Researchers in Switzerland have developed a machine learning (ML) technique which could reduce energy consumption in physical systems by 20%.
Machine learning techniques don’t just have the capability to make our computers, software, and devices more ‘intelligent’ — enhancing systems with the ability to predict, personalize, analyse, and more.
More direct, physical advantages include their ability to reduce the amount of power these systems use.
Engineers at the Swiss Center for Electronics and Microtechnology (CSEM) develop a new machine-learning method capable of cutting energy use in real-life scenarios, such as the heating, ventilation, and air conditioning (HVAC) systems in buildings.
HVAC systems are typically responsible for a significant proportion of total building energy consumption, and subsequently, a large volume of total energy consumption in any industry. The average system accounts for 40% of a building’s energy use, more than lighting (25%), equipment (22%), and elevators (4%).
The engineers’ research was published in IEEE Transactions on Neural Networks and Learning Systems. The method is said to also allow AI to complete tasks previously considered too sensitive.
The new approach devised at CSEM focuses on the refinement of a major aspect of AI called reinforcement learning, whereby a computer continuously improves upon itself by learning from its past experiences.
The same type of AI was used by a supercomputer to beat the world champion in Go in 2016.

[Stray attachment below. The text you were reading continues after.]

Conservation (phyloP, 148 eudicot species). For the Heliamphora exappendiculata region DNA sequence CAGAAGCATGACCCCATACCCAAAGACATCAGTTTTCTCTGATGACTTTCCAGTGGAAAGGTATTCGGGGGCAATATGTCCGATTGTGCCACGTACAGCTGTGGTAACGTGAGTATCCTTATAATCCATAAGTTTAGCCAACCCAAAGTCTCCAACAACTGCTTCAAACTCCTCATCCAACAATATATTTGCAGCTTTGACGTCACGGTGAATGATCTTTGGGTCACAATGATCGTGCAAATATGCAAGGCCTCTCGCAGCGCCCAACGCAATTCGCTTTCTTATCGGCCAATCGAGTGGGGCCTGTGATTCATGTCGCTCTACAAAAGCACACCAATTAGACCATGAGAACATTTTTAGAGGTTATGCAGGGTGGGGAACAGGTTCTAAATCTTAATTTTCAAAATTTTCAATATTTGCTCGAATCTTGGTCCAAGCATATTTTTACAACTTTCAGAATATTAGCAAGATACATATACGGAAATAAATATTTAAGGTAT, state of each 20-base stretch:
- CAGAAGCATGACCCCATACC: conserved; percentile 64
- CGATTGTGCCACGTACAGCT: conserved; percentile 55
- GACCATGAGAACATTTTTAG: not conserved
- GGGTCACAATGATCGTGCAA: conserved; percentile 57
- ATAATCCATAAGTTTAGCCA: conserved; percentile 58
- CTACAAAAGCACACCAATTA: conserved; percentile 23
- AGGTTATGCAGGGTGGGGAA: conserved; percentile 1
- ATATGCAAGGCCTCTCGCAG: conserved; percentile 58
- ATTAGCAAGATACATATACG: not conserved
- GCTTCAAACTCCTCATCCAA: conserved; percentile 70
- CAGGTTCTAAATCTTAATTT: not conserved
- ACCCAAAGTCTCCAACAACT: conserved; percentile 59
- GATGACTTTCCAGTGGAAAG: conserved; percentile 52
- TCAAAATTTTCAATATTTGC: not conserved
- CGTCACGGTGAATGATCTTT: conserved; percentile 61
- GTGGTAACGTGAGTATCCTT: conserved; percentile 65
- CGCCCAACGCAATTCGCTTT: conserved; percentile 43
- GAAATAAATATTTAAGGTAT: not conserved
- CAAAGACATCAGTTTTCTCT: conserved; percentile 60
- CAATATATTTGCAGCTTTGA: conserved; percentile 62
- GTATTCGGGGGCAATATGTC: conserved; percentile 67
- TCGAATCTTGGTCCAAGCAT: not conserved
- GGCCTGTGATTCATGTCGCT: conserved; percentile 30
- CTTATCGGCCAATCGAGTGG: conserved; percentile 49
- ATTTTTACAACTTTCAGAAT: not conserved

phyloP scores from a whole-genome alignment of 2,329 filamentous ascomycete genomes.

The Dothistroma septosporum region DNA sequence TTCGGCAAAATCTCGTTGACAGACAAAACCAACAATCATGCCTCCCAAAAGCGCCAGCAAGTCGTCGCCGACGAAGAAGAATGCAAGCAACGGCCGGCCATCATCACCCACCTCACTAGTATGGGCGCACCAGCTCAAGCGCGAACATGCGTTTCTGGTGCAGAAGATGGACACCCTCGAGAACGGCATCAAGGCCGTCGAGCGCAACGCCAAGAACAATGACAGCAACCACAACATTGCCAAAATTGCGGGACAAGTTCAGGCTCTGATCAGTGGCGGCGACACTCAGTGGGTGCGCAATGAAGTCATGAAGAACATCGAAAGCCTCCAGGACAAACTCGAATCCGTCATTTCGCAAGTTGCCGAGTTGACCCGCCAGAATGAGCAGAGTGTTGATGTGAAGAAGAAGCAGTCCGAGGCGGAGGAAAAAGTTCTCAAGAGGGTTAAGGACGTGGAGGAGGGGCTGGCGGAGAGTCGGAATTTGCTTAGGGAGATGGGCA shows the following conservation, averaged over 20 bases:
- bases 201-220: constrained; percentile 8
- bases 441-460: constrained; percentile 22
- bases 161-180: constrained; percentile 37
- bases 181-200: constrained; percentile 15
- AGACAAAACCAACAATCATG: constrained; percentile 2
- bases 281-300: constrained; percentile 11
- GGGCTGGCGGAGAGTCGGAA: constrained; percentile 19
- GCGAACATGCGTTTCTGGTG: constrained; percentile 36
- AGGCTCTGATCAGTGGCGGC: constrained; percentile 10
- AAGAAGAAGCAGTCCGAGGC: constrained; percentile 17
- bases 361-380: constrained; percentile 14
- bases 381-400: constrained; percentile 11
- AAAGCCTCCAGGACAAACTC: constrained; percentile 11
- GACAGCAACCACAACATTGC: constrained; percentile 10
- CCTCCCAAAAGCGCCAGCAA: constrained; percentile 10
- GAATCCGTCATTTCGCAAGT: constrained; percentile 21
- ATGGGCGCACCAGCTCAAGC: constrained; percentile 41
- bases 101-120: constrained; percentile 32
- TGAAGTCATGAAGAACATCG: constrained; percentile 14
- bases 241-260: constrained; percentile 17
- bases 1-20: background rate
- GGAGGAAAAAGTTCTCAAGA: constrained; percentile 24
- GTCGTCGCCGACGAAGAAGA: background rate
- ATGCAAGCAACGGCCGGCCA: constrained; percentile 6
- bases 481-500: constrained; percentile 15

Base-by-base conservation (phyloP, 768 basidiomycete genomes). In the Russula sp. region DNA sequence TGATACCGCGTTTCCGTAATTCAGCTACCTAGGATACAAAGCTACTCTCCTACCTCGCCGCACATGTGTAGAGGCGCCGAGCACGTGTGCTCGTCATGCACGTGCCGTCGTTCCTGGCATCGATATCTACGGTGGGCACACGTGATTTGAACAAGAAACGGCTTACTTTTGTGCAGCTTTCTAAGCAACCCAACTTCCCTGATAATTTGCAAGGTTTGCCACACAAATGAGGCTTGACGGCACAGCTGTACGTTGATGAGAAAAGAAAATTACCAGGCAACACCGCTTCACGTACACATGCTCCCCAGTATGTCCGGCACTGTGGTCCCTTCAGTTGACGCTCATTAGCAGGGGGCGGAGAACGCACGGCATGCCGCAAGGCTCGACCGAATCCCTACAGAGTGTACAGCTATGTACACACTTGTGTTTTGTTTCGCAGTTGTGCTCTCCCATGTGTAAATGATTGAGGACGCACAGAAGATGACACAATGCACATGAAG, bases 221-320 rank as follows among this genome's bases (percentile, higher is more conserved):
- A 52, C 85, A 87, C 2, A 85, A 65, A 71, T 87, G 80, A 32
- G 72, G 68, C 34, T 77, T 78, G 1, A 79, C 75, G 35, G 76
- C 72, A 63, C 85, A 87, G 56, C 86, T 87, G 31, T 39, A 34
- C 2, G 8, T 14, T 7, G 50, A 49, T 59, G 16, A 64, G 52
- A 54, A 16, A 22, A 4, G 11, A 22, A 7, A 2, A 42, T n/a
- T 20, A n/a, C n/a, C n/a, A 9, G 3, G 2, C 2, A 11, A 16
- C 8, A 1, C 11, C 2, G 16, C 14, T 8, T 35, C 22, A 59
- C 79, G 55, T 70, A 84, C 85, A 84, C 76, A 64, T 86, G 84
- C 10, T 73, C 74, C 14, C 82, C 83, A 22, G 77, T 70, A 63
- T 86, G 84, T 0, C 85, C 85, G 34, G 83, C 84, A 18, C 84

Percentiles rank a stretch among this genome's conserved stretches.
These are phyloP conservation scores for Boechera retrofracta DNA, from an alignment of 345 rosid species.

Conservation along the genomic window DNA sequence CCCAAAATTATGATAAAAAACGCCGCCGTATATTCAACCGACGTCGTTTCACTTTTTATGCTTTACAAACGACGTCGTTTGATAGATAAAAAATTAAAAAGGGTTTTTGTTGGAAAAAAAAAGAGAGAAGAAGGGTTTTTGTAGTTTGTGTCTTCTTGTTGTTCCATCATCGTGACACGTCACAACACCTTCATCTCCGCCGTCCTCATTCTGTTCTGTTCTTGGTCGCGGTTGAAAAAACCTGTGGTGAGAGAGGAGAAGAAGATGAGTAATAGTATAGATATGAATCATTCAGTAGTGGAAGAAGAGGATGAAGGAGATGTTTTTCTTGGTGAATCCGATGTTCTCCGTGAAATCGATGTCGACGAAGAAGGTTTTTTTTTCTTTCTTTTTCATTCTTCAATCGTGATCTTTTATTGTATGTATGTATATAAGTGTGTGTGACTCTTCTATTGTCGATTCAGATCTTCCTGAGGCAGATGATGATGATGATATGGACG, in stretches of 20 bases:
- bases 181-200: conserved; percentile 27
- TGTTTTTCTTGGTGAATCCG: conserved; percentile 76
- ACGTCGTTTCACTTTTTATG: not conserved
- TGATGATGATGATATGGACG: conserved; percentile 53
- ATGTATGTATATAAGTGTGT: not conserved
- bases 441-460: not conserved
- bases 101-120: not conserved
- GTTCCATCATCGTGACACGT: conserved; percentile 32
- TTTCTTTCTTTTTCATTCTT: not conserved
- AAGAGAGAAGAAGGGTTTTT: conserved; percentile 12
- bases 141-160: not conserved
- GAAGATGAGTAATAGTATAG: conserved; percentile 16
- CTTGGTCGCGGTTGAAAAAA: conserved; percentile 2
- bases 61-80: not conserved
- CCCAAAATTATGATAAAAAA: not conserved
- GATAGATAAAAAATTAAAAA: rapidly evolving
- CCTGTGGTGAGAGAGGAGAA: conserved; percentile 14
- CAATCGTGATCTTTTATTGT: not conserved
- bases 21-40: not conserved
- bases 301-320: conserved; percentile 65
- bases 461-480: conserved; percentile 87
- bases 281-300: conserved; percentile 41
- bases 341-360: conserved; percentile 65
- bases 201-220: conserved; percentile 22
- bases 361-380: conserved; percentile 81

The technology’s main drawback, however, is that it’s too difficult to apply to practical scenarios and situations like training climate-control systems, as they are not able to deal with drastic changes in temperatures brought on by reinforcement learning.
In response, the CSEM engineers set out their stall to address limitations, by demonstrating simplified theoretical models that could first be used to train computers, which would then be turned to real-life systems.
This allows for a more accurate machine-learning process that produces a more competent real-life system that learns from previous trial-and-error processes within the theoretical model.
This newly-developed approach solves any issues with climate-control technology and ensures no drastic fluctuations occur for the real-life system.
“It’s like learning the driver’s manual before you start a car,” said co-author of the study and head of smart energy systems research at CSEM, Pierre-Jean Alet, “with this pre-training step, computers build up a knowledge base they can draw on so they aren’t flying blind as they search for the right answer.”
The method, applied in certain settings, could lead to energy savings by over 20%. To ensure this, engineers tested the method on HVAC systems located in a 100-room building, with a three-step process.
The first step involved training a computer on ‘virtual mode’, before feeding the computer with real building data such as temperature, weather conditions, and other variables resulting in more accurate training.
This was finally followed by the last step that allows the computer to run the reinforcement learning algorithms, which eventually resulted in the best approach forward for the HVAC system.
The discovery has been said to open new possibilities for machine-learning by expanding its uses to applications where large fluctuations can occur and incur important financial or security costs.
As energy evolves to meet the ever-expanding needs of the 21st century, technological and digital developments in energy consumption help enterprises to thrive in a smarter landscape that could optimize renewable energies, their integration, control, and maintenance.
The latest developments in AI and machine learning could be just a small step in helping to preserve the natural environment, drive economic development, and advance innovation across the energy sector.